Filing describes evidence of Capitol riot

July 1 – A recent filing in federal court outlines for the first time for those who weren’t in the courtroom evidence of the conviction of a Thomasville woman on charges stemming from the riot and the storming of the US Capitol on January 6, 2021.

The 46-page document refutes all the arguments of Laura Lee Steele, 54, and other members of the Oath Keepers militia who were convicted with her on March 20 and, like her, are seeking to have the convictions overturned.

This was the third trial involving members of the Oath Keepers, but unlike the first two, it received little media coverage as it occurred at the same time as several high-ranking members of the Proud Boys from extreme right were tried on seditious charges. conspiracy.

And while some of the evidence described in the new filing was mentioned in Steele’s charging documents, many of the details were not.

Steele’s attorney argued that there was insufficient evidence at trial to support Steele’s convictions. Prosecutors strongly dispute this in their recent filing, setting the timeline from after the 2020 election to the end of January.

“Laura Steele shared her co-conspirators’ outrage at the presidential election

elections,” prosecutors wrote.

They cited several Facebook posts in November and December 2020, including “No, Joe won’t go to the office” and “Biden will never be the POTUS”, and one that used the phrase “A storm is coming”, which is used often by followers of the QAnon conspiracy website.

“Significantly, Steele also demonstrated an understanding of the presidential certification process…as it was this exact process that she obstructed on January 6, 2021,” they wrote.

Showing his involvement in Oath Keepers communications prior to Jan. 6, prosecutors said Steele emailed one of the group’s executives in Florida with his membership application so it could be “verified for the events of Tuesday and Wednesday”, i.e. January 5 and 6. She was also a member of an Oath Keepers group chat and messaged the group on the evening of January 5.

On Jan. 6, when the Guardians of the Oath gathered at the Ellipse near the Capitol, after founder Stewart Rhodes posted in a leadership discussion group, “All I see Trump doing is complain. I don’t see any intention on his part to do anything. So the patriots take it into their own hands. They’ve had enough,” a group that included Steele began marching towards the Capitol. Upon arriving there, Rhodes messaged a leader of Steele’s group, which prosecutors call Line One, to come to the south side of the Capitol.

“Trial testimony established that while Line One traveled to the Capitol, the group met several times as a group,” prosecutors wrote. “In a group near the central steps on the east side of the Capitol, (leader) Kelly Meggs told Line One members that they were going to ‘try to stop the vote count.'”

The group then climbed the stairs of the Capitol and made their way into the Rotunda, then split into two smaller groups. The group Steele was with proceeded to the Senate chamber, where they “pushed forward against the outnumbered officers guarding the Senate chamber,” prosecutors wrote. “The rioters in the hallway of the Senate were eventually driven back by law enforcement using pepper spray.”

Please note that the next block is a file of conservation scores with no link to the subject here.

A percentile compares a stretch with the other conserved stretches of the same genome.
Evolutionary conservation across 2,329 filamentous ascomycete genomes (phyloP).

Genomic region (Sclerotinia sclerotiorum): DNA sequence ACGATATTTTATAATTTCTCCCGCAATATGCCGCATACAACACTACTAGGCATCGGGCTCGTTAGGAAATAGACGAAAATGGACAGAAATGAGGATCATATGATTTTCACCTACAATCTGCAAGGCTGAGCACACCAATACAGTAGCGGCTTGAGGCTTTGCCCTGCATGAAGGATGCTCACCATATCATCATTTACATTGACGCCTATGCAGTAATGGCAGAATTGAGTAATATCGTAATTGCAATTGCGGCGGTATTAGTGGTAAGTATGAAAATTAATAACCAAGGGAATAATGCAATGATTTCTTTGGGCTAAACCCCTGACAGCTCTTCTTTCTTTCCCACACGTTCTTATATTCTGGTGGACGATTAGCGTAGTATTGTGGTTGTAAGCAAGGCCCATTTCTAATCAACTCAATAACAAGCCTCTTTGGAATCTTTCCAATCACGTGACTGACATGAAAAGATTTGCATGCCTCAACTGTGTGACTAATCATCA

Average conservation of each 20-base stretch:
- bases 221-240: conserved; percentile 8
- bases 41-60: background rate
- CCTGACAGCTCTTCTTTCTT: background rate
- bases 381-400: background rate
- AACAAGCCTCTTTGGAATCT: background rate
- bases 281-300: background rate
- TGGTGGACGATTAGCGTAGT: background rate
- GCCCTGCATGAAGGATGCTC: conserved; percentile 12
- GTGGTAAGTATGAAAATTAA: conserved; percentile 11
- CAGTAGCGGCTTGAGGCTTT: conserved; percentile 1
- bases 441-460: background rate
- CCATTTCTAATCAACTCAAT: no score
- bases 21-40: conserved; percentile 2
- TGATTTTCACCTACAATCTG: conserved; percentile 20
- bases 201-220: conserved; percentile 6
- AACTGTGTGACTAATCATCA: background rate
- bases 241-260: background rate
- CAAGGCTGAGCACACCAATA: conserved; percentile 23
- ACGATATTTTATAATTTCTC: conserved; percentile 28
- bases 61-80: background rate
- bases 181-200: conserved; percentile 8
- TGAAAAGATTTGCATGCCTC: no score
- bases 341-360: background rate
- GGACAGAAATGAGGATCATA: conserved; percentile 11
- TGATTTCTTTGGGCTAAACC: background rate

After leaving the Capitol, Steele and the others gathered in the Capitol’s east plaza around Rhodes.

In the days that followed, Rhodes sent members of the Oath Keepers instructions to “DELETE ALL YOUR COMMENTS REGARDING WHO DID WHAT”.

“Soon after January 6, Steele began sending messages about the need to avoid law enforcement, sometimes echoing Rhodes’ warnings that law enforcement could read the messages and use evidence against “them,” prosecutors wrote.

Steele wrote to someone on Jan. 13 that she had deleted her Facebook posts and was planning to leave Messenger “very soon,” and she messaged someone else,

“Be cool. They’re watching this.”

An FBI agent testified during the trial that during a search of Steele’s home, investigators found the black shoes and khaki pants Steele wore in the Capitol, but not his fedora or Oath Keepers shirt. He also testified that they found charred remains of some items in a burn pit behind Steele’s house.

“Steele knew that by destroying evidence of her involvement in the attack on the Capitol, she was removing the possibility that law enforcement would find such documents, because she was destroying them,” prosecutors wrote. “In a hierarchical organization like the Oath Keepers, it is entirely reasonable to infer that Rhodes’ order to his senior leadership… to remove posts due to the prospect of indictments would then be broadcast to other other members of the conspiracy, including Steele.”

The prosecutors’ filing also responds to a separate request by Steele’s attorney for a new trial, who argued that one of the jurors in the trial later made statements to a reporter that showed she was imposing on the defendants the burden of proving they were innocent rather than requiring prosecutors to prove guilt.

Prosecutors argued that the juror’s comments clearly showed otherwise.

“First, the juror’s statements reflect an accurate understanding of the Court’s clear instructions,” they wrote. “… The statements of the juror reflect someone who waited until the end of the trial to consider her verdict, and that is what

The court ordered him to do so.”

A hearing in the case is scheduled for August 29. Steele is scheduled to be sentenced on August 31, but she asked that it be postponed so she can go on a family vacation.

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